When an employer or recruiter is checking a reference we are looking for three key components:
- What the reference says in response to our question about you.
- The tone with which the reference talks about their experience working with you.
- The length of the answer that reference gives in response to a question.
Part of being a recruiter or HR person is being able to understand what is not said during a reference. If an employer gives us short, one-word answer in response to the question we ask or uses a negative tone, that typically gives us pause. It is not always a deal-breaker if the answers are short or the tone is not that enthusiastic, however, we do take all things into consideration when checking references.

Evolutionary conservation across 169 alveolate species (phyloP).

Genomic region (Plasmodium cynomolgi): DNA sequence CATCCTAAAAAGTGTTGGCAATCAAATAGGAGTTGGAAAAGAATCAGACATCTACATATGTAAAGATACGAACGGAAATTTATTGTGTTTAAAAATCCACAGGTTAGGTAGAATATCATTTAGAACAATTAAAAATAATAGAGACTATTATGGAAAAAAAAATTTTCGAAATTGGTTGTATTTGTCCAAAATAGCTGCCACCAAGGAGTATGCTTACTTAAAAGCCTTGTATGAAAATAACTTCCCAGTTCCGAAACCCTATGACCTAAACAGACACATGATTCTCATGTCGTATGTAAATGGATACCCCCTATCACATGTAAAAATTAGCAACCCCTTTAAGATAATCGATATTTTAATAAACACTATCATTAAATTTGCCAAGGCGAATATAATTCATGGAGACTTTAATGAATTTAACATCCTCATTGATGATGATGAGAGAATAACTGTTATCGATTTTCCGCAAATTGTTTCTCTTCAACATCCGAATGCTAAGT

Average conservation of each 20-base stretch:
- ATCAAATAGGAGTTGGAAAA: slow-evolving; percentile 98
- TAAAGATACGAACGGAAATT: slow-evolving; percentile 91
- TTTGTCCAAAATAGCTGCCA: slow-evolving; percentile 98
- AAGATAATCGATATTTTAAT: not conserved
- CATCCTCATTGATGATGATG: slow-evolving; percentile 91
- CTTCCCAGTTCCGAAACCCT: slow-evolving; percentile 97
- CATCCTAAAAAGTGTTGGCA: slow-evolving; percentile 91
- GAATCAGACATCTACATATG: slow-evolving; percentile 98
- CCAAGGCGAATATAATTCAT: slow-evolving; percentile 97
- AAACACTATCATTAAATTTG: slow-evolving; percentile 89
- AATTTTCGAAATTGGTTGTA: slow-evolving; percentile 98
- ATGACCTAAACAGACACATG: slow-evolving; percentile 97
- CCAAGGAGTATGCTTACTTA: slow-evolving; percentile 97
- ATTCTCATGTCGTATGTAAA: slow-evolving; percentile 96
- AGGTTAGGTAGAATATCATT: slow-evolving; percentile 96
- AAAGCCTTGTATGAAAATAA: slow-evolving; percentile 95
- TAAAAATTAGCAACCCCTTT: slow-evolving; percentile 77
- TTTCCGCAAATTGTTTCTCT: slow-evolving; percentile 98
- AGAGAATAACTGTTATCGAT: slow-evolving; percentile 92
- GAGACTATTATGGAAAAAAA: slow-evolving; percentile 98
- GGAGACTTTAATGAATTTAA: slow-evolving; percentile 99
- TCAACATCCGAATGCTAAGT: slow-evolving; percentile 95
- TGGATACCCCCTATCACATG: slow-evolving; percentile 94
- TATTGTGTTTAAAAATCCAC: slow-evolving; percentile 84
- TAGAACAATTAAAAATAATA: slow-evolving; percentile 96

The best potential references to select to give to an employer or recruiter are those people who directly supervised your work. Recruiters and employers are not interested in talking to peers or personal acquaintances for the most part. Once you have chosen the people whose names you are going to give out, it is critical to personally speak with each person before a potential employer calls to check your reference. Additionally, references typically speak more highly of those people who they have regularly kept in touch with.
Finally, it is important NOT to list your references on your resume. It is appropriate to have a separate list of your references and to only provide that list once requested by the employer or recruiter. Otherwise, if you include your references on your resume they might be abused by people you don’t want calling them.